TRAVERSE CITY, Michigan, USA -- It sounds like a long shot, but BMW is taking a keen interest in an X3-derived pickup unveiled at the CAR Management Briefing Seminars here last week by engineering graduate students from a U.S. university.
BMW's U.S. marketing, finance and engineering departments directed a team from Clemson University to create a vehicle capable of hauling potted orange trees in the back -- without losing the luxury interior, ride and performance of a BMW sports car, according to Ashish Dubey, the project's manager at Clemson's International Center for Automotive Research. The school is about 100km west of BMW's assembly plant in Spartansburg, South Carolina.
The German automaker insisted that any part or material used in the project be BMW-approved. BMW also urged the student team to create a low-cost manufacturing plan to produce up to 5,000 of the vehicles and to bring the hypothetical model derivation in at no more than $8,000 (about 6,000 euros) above the current X3 sticker price.
The project is the latest chapter in Clemson's ongoing Deep Orange vehicle prototyping program, which taps auto engineering student creativity to propose next-generation products.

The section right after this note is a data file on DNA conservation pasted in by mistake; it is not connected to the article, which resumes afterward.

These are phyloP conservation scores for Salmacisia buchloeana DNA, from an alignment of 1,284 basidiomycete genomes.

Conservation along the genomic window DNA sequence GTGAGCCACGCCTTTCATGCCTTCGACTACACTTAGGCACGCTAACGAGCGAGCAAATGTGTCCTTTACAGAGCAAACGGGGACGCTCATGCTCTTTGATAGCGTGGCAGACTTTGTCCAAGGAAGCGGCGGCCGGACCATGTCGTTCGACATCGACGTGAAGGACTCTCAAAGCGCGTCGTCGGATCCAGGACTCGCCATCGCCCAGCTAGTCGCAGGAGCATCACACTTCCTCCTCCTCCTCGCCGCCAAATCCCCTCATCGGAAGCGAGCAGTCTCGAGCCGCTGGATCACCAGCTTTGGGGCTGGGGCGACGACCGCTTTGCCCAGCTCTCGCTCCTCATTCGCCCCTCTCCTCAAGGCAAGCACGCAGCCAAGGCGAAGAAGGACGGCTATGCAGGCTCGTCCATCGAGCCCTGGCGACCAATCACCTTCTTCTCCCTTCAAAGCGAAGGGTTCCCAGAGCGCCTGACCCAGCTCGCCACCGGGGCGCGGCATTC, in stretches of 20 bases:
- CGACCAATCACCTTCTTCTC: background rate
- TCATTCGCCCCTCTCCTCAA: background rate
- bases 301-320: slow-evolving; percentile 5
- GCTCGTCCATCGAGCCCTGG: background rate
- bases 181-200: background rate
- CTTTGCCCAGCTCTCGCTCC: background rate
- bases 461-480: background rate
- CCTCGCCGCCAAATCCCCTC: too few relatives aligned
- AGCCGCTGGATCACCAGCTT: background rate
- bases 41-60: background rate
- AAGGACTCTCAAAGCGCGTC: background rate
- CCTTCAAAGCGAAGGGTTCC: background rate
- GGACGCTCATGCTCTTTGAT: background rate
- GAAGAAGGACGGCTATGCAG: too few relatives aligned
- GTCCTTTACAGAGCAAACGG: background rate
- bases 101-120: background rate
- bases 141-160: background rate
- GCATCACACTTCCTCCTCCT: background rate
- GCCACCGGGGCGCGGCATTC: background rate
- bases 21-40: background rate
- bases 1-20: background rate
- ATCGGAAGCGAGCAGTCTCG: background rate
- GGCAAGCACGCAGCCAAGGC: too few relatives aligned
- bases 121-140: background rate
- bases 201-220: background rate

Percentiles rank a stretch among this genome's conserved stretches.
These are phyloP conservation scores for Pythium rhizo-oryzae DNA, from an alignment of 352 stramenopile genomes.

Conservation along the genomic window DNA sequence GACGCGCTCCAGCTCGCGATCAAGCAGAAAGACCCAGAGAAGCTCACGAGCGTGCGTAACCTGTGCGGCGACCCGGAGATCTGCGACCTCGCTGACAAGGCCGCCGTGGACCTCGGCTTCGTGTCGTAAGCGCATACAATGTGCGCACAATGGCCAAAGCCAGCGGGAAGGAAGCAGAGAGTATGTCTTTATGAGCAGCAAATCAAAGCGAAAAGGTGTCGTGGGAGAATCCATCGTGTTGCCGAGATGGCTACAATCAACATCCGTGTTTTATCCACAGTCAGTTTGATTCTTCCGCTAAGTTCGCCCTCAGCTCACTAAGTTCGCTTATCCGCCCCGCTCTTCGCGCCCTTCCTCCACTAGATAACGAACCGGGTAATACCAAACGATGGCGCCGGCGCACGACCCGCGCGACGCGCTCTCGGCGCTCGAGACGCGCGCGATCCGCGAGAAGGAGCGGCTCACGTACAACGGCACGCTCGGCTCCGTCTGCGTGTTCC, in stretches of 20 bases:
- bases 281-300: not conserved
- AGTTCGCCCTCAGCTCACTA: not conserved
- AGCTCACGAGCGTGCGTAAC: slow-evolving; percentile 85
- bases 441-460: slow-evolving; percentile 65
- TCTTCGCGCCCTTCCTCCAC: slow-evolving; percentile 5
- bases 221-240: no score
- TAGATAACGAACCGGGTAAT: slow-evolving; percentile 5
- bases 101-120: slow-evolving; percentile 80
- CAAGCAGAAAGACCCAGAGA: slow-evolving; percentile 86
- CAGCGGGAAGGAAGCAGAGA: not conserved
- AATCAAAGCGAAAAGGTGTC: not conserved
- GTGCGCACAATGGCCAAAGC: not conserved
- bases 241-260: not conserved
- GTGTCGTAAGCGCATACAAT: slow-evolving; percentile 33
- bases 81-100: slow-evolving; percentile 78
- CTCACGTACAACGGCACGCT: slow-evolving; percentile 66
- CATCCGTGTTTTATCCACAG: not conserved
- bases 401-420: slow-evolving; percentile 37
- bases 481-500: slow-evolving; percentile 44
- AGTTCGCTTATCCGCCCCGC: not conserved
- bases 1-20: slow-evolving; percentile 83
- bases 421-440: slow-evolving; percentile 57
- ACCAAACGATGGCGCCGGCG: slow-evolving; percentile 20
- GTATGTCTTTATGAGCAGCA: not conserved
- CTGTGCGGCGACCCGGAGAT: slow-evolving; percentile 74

For BMW, the grad students devised a factory plan that would cost the automaker only about $10.2 million in assembly line and process alterations to build the concept. They also proposed a low-cost method of altering the existing X3's roof line and body shape by using 3-D printing of structural materials.
"It's a BMW with a trunk available for hauling," Dubey said, "but still fit for speed and performance."
BMW is not the only automaker that noticed the project. After completing the BMW project and receiving his master's degree from Clemson, Dubey was hired as a product design engineer by Chrysler.